In an emailed response to questions Young admitted the index is subjective. “Objective metrics have high value, but are exceptionally expensive. However the objective studies themselves end up being based on subjective weighting and are often out of date by the time the measurement is completed. The survey is extensive enough that it can tease out some relationships more so than a simpler survey.”
Asked if the fact that only 41 per cent of respondents said they were “very familiar” with their organization’s approach to infosec diminishes diminish the accuracy of the responses, Young said that the familiarity question allows survey analysts to weigh replies. “For the other 59 per cent, it allows us to include responses such weighted responses with the intention to have a very broad survey. It’s useful to have perceptions of risk from other than the security organization. It’s also why the question is asked about how much responsibility for security activities the respondent has.”
When it was suggested the index doesn’t represent an organization’s cyber readiness but it’s perception of readiness, Young said there is a link. “For example,” he said, “if a low score is given to ransomware likelihood, while they reported ransomware incidents, it can flag a mismatch given the higher likelihoods peers in the same vertical are reporting. While the final CRI is valuable, it is more valuable when that final CRI is looked at in detail compared to peers either in geography, size, and/or vertical.” A firm may say, ‘We think we’re at very low risk of ransomware, however our peers are concerned – why is that?’ The overall CRI views are a good indicator of where it is on the sine wave of threat vs defense, he said.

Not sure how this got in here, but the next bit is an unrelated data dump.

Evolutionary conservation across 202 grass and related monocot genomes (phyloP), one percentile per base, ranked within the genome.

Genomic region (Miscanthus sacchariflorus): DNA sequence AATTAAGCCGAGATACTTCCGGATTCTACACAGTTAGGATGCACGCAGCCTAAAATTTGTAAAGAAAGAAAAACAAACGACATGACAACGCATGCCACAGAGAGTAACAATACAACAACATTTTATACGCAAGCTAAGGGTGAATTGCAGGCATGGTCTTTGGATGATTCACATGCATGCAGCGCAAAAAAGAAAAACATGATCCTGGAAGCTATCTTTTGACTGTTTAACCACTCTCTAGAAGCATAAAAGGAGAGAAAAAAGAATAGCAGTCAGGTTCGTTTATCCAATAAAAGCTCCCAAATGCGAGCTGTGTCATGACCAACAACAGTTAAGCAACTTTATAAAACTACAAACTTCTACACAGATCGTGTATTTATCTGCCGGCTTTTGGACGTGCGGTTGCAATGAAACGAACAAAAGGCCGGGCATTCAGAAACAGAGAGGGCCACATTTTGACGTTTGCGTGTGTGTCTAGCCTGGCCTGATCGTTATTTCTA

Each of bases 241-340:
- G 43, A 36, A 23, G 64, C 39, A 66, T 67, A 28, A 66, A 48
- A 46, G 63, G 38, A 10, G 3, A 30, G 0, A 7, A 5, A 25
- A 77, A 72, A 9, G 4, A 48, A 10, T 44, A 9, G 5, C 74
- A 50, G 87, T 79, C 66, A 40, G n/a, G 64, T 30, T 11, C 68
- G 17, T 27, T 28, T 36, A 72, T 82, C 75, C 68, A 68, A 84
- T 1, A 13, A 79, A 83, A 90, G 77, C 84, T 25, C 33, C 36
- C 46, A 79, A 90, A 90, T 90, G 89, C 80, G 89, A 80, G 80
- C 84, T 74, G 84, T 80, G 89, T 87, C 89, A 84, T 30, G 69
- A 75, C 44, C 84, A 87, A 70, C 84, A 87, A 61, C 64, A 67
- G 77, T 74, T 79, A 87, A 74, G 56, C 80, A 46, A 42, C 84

The report said businesses can still effectively minimize their risks by implementing security best practices. These include:
- identifying and building security around critical data by focusing on risk management and the threats that could target this data;
- implement attack surface discovery to identify both internal and external systems, accounts, devices that you have;
- minimizing infrastructure complexity and improving alignment across the whole security stack;
- getting senior leadership to view security as a competitive advantage;
- improving the ability to protect the business environment, including properly securing bring your own device (BYOD), internet of things (IoT) and industrial IoT devices (IIoT), and cloud infrastructure;
- investing in both new talent and existing security personnel to help them keep up with the rapidly evolving threat landscape, as well as improve retention;
- reviewing existing security solutions with the latest technologies to detect advanced threats like ransomware and botnets;
- improving IT security architecture with high interoperability, scalability, and agility.
(This story has been updated from the original to include added comments from Greg Young)